Having a spouse who is addicted to alcohol can be tiring and difficult, especially if a spouse has relapsed after recovering from alcoholism. This alcohol relapse can leave the alcoholic’s spouse in despair.
Often, support is only given to the alcoholic. While this is important, the alcoholic’s spouse also needs support. If you or a loved one are in this position, then you know that this can cause a feeling of hopelessness. Thankfully, there are a few steps that can be taken if an alcoholic’s spouse relapses after recovery.
A spouse of an alcoholic should take the steps necessary to learn about the condition. Alcoholism is a chronic illness that can be disabling for the victim. Research shows that a person can be genetically prone to alcoholism and such a person may spend their entire life fighting the illness. Understanding the mechanisms behind the illness is important for both the alcoholic and their spouse. The spouse will be better able to support an alcoholic through recovery.
Additionally, if alcohol relapse occurs, the spouse will have more knowledge about why the relapse happened and possible steps to take going forward. In fact, a spouse educated in the struggles of alcoholism may recognize the dangers of alcohol relapse before it happens and take steps necessary to prevent it from occurring at all.
Avoid Making Judgments
It may seem logical to blame an alcoholic for their illness. However, as mentioned, alcoholism is a chronic disease. A spouse of an alcoholic does not truly know the feelings, temptations, and struggles that their husband or wife are experiencing. It may seem simple to stop the addiction, but such judgment can actually hinder recovery. If an alcohol relapse happens, it is helpful for the spouse of the alcoholic to try to understand why it happened, rather than instantly forming blame.
Do Not Accept Defeat
Although it has been mentioned that the spouse should avoid making any judgment towards their alcoholic husband or wife, this does not mean that the spouse should lower their expectations if an alcohol relapse occurs. A spouse of an alcoholic can still hold high expectations of recovery, while being understanding and forgiving of the mistakes an alcoholic may make along the way. Support, not judgment, is the best way to encourage a re-direct towards recovery after an alcohol relapse.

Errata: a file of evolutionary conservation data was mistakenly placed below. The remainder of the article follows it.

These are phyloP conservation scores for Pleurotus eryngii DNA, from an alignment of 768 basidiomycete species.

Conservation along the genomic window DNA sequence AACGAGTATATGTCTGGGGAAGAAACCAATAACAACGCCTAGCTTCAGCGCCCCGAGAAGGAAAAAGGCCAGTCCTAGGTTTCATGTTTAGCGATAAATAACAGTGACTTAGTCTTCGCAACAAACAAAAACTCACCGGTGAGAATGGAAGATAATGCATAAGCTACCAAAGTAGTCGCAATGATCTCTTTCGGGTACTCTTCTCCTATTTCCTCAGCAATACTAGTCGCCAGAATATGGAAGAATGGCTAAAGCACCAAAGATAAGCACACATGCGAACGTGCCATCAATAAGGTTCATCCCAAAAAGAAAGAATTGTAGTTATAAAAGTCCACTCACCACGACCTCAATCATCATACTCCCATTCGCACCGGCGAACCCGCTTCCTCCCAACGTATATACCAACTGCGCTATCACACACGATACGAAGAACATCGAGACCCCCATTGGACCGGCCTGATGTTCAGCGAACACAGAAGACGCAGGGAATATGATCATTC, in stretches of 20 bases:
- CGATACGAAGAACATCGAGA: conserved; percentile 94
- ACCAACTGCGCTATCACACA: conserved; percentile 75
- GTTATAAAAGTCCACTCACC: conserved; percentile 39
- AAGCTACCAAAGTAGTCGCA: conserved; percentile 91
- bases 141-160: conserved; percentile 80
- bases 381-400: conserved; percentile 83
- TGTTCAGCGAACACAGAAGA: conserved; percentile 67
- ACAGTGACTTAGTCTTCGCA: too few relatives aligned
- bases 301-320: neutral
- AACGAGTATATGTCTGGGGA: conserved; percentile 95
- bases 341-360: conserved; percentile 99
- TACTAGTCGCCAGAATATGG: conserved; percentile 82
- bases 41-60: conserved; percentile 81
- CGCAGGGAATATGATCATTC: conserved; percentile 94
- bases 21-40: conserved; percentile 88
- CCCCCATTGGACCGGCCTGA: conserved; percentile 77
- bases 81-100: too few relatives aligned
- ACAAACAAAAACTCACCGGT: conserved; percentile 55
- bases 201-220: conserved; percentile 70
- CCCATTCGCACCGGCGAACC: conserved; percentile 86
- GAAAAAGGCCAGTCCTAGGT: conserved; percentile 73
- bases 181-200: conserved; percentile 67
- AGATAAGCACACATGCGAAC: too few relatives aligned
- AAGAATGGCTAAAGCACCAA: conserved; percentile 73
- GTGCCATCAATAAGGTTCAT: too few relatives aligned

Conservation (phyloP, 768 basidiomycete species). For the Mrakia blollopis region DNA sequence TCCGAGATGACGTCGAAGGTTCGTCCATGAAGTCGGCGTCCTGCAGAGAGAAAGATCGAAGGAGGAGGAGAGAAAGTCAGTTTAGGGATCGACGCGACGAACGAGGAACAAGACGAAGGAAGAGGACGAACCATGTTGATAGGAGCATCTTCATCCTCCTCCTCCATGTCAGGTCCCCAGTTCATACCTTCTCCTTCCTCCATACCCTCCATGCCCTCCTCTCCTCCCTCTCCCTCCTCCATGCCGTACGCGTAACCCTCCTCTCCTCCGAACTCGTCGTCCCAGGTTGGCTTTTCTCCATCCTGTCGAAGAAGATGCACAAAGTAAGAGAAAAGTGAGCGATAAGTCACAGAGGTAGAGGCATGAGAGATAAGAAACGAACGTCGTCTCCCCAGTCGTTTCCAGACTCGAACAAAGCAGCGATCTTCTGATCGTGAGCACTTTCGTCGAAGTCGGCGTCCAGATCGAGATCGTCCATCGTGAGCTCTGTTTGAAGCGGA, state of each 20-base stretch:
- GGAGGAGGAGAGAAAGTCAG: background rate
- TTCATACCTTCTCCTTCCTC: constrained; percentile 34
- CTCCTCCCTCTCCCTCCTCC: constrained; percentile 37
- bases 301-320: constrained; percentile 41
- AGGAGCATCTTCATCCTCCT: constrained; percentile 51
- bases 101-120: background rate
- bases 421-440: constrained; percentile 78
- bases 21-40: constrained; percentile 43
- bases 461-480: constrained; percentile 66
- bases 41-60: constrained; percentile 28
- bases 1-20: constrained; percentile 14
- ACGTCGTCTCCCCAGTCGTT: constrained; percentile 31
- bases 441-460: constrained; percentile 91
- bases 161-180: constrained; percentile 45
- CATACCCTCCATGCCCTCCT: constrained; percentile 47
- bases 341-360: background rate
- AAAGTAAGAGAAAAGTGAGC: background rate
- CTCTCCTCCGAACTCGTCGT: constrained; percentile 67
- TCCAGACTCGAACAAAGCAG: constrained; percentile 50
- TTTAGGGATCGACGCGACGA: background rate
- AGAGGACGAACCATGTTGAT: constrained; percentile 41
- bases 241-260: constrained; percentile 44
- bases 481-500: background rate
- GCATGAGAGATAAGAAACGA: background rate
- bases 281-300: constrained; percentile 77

There are many support groups available for alcoholics. However, there are also support groups for their spouses. These groups are available online, through message boards, or in person. Attending these meetings can be a life-saver because they will show the spouse that they are not alone in their struggles, and emotions.
Take Care of Yourself
While finding support is the first step in taking care of yourself, there are other important aspects as well. First, if you or a loved one have a spouse who relapses, ensure that the situation is safe. If harm is possible, remove yourself or your loved one from the situation as soon as possible. Also, an alcoholic’s spouse should take care to avoid spending all of their time caring for their spouse. Spending time with their hobbies can be helpful for a spouse supporting their husband or wife after a relapse.
If you or a loved one have a spouse who has relapsed after recovering from alcoholism, you are not alone. This can leave a loved one feeling hopeless. However, a relapse does not mean that an alcoholic’s spouse should give up. Find support, or encourage a loved one to get help as soon as possible to recover from this difficult situation.